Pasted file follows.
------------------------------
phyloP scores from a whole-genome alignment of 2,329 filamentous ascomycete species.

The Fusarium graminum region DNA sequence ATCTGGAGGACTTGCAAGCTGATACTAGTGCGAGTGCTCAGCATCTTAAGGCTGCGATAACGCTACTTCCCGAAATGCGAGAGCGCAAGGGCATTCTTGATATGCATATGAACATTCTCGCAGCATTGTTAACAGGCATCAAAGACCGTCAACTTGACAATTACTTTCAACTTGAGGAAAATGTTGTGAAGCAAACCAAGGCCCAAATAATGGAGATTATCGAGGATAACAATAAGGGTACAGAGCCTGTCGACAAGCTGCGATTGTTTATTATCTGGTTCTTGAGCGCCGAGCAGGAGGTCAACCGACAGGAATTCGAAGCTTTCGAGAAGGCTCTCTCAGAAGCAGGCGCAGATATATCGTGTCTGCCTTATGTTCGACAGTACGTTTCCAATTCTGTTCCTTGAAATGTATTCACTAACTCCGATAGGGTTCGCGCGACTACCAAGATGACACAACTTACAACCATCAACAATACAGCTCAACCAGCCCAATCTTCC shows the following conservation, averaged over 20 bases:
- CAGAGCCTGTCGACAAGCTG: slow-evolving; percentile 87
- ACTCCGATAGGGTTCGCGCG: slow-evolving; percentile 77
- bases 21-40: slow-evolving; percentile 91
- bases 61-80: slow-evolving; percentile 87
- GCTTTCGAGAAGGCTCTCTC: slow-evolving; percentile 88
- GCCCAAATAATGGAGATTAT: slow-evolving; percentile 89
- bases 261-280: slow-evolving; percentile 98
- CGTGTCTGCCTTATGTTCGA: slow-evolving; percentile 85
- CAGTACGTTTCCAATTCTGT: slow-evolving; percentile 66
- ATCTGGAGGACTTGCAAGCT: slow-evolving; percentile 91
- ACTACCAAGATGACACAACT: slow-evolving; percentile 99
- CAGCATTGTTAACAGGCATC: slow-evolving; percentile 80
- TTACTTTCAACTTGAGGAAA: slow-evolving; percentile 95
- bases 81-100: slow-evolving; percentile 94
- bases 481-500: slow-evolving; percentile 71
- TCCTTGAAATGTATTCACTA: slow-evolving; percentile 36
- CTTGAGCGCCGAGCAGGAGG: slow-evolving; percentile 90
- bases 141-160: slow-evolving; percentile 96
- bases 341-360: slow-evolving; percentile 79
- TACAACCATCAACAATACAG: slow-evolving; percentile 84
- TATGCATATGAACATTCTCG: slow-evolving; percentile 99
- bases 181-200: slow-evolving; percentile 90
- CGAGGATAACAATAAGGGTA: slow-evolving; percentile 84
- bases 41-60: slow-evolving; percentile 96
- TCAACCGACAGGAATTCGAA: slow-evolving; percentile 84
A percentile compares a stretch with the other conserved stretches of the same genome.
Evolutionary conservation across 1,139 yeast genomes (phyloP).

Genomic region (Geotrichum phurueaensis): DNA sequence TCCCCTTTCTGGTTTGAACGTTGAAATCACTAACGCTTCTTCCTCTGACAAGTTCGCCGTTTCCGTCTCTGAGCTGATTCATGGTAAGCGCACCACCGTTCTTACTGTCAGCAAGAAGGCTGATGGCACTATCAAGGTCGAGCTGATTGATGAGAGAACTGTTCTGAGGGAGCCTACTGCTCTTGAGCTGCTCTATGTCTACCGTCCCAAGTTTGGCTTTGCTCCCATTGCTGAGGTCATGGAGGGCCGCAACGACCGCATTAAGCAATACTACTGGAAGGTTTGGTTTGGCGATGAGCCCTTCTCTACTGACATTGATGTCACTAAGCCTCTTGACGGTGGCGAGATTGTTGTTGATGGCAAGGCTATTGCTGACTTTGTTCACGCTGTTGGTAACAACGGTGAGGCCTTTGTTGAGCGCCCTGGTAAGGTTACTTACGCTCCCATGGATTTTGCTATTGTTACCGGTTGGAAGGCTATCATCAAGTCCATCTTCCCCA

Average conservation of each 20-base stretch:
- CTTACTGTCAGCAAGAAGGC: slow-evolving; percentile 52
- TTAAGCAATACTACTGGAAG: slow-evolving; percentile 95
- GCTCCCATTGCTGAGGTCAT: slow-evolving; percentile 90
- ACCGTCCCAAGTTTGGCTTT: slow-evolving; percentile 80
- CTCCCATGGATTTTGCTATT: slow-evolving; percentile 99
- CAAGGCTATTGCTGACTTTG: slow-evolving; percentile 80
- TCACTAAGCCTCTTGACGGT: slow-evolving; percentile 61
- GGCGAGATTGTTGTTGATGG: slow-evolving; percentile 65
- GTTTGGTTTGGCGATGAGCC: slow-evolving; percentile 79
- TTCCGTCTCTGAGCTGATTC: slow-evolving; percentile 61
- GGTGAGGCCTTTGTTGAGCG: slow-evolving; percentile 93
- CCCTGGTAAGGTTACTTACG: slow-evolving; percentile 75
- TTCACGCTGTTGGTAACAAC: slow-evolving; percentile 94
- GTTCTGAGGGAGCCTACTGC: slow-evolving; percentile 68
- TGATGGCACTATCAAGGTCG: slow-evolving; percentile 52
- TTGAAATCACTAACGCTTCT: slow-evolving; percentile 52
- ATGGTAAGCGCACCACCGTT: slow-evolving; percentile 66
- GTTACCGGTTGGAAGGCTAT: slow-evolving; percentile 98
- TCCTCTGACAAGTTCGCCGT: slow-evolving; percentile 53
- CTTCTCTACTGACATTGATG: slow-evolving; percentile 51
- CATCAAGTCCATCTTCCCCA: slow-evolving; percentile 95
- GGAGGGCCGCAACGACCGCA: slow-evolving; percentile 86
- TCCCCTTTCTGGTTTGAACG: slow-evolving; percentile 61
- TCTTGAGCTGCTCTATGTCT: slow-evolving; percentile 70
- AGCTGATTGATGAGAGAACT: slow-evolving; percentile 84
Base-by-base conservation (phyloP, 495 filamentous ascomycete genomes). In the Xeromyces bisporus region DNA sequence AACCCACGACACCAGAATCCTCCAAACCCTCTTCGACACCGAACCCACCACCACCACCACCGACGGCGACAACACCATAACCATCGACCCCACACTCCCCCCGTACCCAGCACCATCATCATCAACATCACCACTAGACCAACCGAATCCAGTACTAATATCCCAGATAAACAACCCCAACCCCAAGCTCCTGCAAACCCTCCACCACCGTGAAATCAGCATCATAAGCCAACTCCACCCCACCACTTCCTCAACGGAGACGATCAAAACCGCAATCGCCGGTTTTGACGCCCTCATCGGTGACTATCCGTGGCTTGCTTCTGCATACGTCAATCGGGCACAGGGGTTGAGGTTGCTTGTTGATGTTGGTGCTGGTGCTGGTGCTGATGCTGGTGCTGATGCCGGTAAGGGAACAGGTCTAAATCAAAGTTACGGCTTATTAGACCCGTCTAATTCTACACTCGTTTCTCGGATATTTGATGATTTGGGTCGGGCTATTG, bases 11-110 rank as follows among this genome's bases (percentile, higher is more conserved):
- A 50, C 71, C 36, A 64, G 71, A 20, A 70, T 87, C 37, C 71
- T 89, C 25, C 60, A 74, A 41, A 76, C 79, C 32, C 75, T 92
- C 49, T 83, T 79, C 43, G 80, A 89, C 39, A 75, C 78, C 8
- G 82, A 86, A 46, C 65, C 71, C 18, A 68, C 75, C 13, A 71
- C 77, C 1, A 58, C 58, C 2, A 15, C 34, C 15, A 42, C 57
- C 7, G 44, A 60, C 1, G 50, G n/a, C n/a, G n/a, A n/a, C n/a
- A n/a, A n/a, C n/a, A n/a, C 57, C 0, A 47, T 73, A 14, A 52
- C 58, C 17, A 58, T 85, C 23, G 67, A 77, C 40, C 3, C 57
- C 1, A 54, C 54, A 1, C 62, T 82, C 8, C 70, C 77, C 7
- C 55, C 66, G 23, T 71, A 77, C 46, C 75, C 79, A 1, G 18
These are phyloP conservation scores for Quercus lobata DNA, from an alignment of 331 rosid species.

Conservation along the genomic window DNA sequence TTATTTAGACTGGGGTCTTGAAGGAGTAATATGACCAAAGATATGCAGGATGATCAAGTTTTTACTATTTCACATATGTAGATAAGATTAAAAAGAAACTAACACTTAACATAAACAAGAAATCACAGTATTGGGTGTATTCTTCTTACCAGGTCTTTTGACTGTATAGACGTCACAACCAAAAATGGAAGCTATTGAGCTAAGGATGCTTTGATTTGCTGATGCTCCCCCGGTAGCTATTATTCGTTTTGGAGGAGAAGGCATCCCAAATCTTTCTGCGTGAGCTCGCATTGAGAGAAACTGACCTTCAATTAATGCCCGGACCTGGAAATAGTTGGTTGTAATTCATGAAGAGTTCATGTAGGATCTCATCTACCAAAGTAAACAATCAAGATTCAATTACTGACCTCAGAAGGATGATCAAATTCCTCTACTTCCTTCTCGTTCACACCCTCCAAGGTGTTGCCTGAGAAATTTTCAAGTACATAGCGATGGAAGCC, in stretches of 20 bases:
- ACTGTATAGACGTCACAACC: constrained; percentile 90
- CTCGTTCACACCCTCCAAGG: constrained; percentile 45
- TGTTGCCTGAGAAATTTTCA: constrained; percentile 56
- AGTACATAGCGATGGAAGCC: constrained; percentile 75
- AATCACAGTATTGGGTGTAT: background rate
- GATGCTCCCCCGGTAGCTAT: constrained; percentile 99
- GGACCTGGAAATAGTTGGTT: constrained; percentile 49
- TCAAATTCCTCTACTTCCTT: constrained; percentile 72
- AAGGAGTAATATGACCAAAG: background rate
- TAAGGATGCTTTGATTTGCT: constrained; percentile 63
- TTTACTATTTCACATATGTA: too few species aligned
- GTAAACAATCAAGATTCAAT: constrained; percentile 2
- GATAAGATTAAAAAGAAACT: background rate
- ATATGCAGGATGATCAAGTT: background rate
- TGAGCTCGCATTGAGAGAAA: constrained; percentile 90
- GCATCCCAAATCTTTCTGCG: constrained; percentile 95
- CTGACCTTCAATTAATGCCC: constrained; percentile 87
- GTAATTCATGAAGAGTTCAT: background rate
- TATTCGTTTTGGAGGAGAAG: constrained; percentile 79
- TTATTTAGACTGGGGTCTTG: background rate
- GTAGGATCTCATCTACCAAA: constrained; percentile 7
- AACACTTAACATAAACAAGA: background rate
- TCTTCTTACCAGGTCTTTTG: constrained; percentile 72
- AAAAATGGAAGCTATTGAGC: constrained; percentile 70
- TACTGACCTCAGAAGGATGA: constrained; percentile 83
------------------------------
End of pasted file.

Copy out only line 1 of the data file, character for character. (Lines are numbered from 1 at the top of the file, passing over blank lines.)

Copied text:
phyloP scores from a whole-genome alignment of 2,329 filamentous ascomycete species.